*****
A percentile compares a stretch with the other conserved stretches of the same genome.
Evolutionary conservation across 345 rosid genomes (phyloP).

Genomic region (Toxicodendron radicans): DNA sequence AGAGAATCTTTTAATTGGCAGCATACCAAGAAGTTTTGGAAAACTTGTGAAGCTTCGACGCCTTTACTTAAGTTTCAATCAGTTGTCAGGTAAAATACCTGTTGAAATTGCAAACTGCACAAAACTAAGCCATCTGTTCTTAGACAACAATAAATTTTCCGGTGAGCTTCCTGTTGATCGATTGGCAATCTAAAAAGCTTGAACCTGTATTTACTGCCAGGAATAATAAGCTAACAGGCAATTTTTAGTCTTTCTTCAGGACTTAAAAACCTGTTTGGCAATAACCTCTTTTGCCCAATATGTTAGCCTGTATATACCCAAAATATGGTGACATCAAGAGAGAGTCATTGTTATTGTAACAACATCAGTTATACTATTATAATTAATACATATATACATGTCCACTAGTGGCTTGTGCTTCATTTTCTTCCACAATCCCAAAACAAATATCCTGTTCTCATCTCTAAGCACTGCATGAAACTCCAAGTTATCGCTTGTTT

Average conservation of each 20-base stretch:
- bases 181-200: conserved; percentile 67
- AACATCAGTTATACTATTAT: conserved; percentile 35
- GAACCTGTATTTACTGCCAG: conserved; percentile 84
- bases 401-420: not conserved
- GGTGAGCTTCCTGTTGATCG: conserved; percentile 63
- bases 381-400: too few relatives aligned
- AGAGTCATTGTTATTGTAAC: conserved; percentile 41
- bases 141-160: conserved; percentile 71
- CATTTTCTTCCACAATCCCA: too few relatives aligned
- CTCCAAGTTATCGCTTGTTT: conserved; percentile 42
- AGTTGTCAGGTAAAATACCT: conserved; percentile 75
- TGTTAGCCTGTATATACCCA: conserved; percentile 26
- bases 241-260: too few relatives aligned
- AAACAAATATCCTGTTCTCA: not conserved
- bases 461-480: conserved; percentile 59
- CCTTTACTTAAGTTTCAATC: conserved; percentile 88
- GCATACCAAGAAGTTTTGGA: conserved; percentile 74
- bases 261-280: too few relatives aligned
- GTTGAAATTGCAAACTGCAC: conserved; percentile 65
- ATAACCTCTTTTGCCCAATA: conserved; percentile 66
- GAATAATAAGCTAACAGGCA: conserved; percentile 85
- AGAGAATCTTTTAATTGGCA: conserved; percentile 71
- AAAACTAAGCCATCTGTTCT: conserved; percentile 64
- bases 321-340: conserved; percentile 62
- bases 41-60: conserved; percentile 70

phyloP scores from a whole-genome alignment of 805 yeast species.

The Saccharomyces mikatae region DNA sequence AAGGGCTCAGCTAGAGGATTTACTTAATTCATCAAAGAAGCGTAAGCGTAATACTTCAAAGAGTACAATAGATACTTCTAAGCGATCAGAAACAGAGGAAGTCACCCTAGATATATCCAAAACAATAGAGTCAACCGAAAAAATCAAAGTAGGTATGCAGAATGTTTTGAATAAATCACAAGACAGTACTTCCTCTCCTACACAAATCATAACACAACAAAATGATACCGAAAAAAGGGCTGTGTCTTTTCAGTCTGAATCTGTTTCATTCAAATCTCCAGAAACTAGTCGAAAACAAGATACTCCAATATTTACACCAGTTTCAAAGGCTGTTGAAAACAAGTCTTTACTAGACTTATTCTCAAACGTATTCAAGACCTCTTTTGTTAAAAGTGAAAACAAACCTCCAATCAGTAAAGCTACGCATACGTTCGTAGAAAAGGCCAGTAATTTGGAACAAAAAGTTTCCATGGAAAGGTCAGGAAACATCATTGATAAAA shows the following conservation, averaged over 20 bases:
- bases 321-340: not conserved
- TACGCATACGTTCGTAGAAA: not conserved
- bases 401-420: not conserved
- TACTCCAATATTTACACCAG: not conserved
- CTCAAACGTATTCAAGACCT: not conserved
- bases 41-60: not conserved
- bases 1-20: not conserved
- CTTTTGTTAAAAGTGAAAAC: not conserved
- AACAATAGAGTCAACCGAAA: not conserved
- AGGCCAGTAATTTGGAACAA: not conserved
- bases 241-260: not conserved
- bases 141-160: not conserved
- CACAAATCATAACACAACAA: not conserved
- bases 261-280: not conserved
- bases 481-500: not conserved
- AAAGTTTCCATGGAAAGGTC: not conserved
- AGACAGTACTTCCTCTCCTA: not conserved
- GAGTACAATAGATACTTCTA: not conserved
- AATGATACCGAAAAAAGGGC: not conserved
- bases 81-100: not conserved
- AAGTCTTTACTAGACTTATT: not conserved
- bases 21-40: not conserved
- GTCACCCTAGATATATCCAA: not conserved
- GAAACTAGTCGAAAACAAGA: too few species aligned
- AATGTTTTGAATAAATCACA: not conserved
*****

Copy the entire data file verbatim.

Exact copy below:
A percentile compares a stretch with the other conserved stretches of the same genome.
Evolutionary conservation across 345 rosid genomes (phyloP).

Genomic region (Toxicodendron radicans): DNA sequence AGAGAATCTTTTAATTGGCAGCATACCAAGAAGTTTTGGAAAACTTGTGAAGCTTCGACGCCTTTACTTAAGTTTCAATCAGTTGTCAGGTAAAATACCTGTTGAAATTGCAAACTGCACAAAACTAAGCCATCTGTTCTTAGACAACAATAAATTTTCCGGTGAGCTTCCTGTTGATCGATTGGCAATCTAAAAAGCTTGAACCTGTATTTACTGCCAGGAATAATAAGCTAACAGGCAATTTTTAGTCTTTCTTCAGGACTTAAAAACCTGTTTGGCAATAACCTCTTTTGCCCAATATGTTAGCCTGTATATACCCAAAATATGGTGACATCAAGAGAGAGTCATTGTTATTGTAACAACATCAGTTATACTATTATAATTAATACATATATACATGTCCACTAGTGGCTTGTGCTTCATTTTCTTCCACAATCCCAAAACAAATATCCTGTTCTCATCTCTAAGCACTGCATGAAACTCCAAGTTATCGCTTGTTT

Average conservation of each 20-base stretch:
- bases 181-200: conserved; percentile 67
- AACATCAGTTATACTATTAT: conserved; percentile 35
- GAACCTGTATTTACTGCCAG: conserved; percentile 84
- bases 401-420: not conserved
- GGTGAGCTTCCTGTTGATCG: conserved; percentile 63
- bases 381-400: too few relatives aligned
- AGAGTCATTGTTATTGTAAC: conserved; percentile 41
- bases 141-160: conserved; percentile 71
- CATTTTCTTCCACAATCCCA: too few relatives aligned
- CTCCAAGTTATCGCTTGTTT: conserved; percentile 42
- AGTTGTCAGGTAAAATACCT: conserved; percentile 75
- TGTTAGCCTGTATATACCCA: conserved; percentile 26
- bases 241-260: too few relatives aligned
- AAACAAATATCCTGTTCTCA: not conserved
- bases 461-480: conserved; percentile 59
- CCTTTACTTAAGTTTCAATC: conserved; percentile 88
- GCATACCAAGAAGTTTTGGA: conserved; percentile 74
- bases 261-280: too few relatives aligned
- GTTGAAATTGCAAACTGCAC: conserved; percentile 65
- ATAACCTCTTTTGCCCAATA: conserved; percentile 66
- GAATAATAAGCTAACAGGCA: conserved; percentile 85
- AGAGAATCTTTTAATTGGCA: conserved; percentile 71
- AAAACTAAGCCATCTGTTCT: conserved; percentile 64
- bases 321-340: conserved; percentile 62
- bases 41-60: conserved; percentile 70

phyloP scores from a whole-genome alignment of 805 yeast species.

The Saccharomyces mikatae region DNA sequence AAGGGCTCAGCTAGAGGATTTACTTAATTCATCAAAGAAGCGTAAGCGTAATACTTCAAAGAGTACAATAGATACTTCTAAGCGATCAGAAACAGAGGAAGTCACCCTAGATATATCCAAAACAATAGAGTCAACCGAAAAAATCAAAGTAGGTATGCAGAATGTTTTGAATAAATCACAAGACAGTACTTCCTCTCCTACACAAATCATAACACAACAAAATGATACCGAAAAAAGGGCTGTGTCTTTTCAGTCTGAATCTGTTTCATTCAAATCTCCAGAAACTAGTCGAAAACAAGATACTCCAATATTTACACCAGTTTCAAAGGCTGTTGAAAACAAGTCTTTACTAGACTTATTCTCAAACGTATTCAAGACCTCTTTTGTTAAAAGTGAAAACAAACCTCCAATCAGTAAAGCTACGCATACGTTCGTAGAAAAGGCCAGTAATTTGGAACAAAAAGTTTCCATGGAAAGGTCAGGAAACATCATTGATAAAA shows the following conservation, averaged over 20 bases:
- bases 321-340: not conserved
- TACGCATACGTTCGTAGAAA: not conserved
- bases 401-420: not conserved
- TACTCCAATATTTACACCAG: not conserved
- CTCAAACGTATTCAAGACCT: not conserved
- bases 41-60: not conserved
- bases 1-20: not conserved
- CTTTTGTTAAAAGTGAAAAC: not conserved
- AACAATAGAGTCAACCGAAA: not conserved
- AGGCCAGTAATTTGGAACAA: not conserved
- bases 241-260: not conserved
- bases 141-160: not conserved
- CACAAATCATAACACAACAA: not conserved
- bases 261-280: not conserved
- bases 481-500: not conserved
- AAAGTTTCCATGGAAAGGTC: not conserved
- AGACAGTACTTCCTCTCCTA: not conserved
- GAGTACAATAGATACTTCTA: not conserved
- AATGATACCGAAAAAAGGGC: not conserved
- bases 81-100: not conserved
- AAGTCTTTACTAGACTTATT: not conserved
- bases 21-40: not conserved
- GTCACCCTAGATATATCCAA: not conserved
- GAAACTAGTCGAAAACAAGA: too few species aligned
- AATGTTTTGAATAAATCACA: not conserved